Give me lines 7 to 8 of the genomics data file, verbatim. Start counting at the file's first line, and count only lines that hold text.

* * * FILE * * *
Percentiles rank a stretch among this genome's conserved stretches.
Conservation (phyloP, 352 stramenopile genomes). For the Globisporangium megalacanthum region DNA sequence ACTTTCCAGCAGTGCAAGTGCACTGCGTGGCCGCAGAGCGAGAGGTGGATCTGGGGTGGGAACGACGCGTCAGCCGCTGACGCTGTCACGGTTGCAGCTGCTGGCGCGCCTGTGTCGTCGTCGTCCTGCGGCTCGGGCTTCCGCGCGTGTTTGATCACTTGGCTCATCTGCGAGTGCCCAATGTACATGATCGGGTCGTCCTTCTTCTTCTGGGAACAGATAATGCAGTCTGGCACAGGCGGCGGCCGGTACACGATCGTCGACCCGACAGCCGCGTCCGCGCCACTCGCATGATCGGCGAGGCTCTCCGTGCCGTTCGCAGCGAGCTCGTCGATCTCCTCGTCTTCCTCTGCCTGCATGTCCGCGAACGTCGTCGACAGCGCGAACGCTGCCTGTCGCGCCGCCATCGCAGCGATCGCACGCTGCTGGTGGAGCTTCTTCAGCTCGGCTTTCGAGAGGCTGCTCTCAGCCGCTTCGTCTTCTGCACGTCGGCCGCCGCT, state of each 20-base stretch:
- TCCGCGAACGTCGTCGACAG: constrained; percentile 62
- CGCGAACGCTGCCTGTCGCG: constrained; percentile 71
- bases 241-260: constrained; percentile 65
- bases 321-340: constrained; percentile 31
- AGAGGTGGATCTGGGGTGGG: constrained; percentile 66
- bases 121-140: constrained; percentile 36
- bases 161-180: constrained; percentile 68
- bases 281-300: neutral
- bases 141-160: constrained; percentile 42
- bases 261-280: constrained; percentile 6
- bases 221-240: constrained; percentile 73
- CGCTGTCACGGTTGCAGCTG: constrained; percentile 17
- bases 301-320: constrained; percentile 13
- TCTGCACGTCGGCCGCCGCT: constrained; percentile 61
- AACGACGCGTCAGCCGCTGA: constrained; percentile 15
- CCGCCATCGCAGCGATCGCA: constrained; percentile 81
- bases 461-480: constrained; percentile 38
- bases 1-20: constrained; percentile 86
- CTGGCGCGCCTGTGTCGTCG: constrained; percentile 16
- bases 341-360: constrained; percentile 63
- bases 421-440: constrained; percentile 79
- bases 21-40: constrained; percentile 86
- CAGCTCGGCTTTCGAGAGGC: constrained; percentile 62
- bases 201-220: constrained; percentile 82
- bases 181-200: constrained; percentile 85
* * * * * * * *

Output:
- AGAGGTGGATCTGGGGTGGG: constrained; percentile 66
- bases 121-140: constrained; percentile 36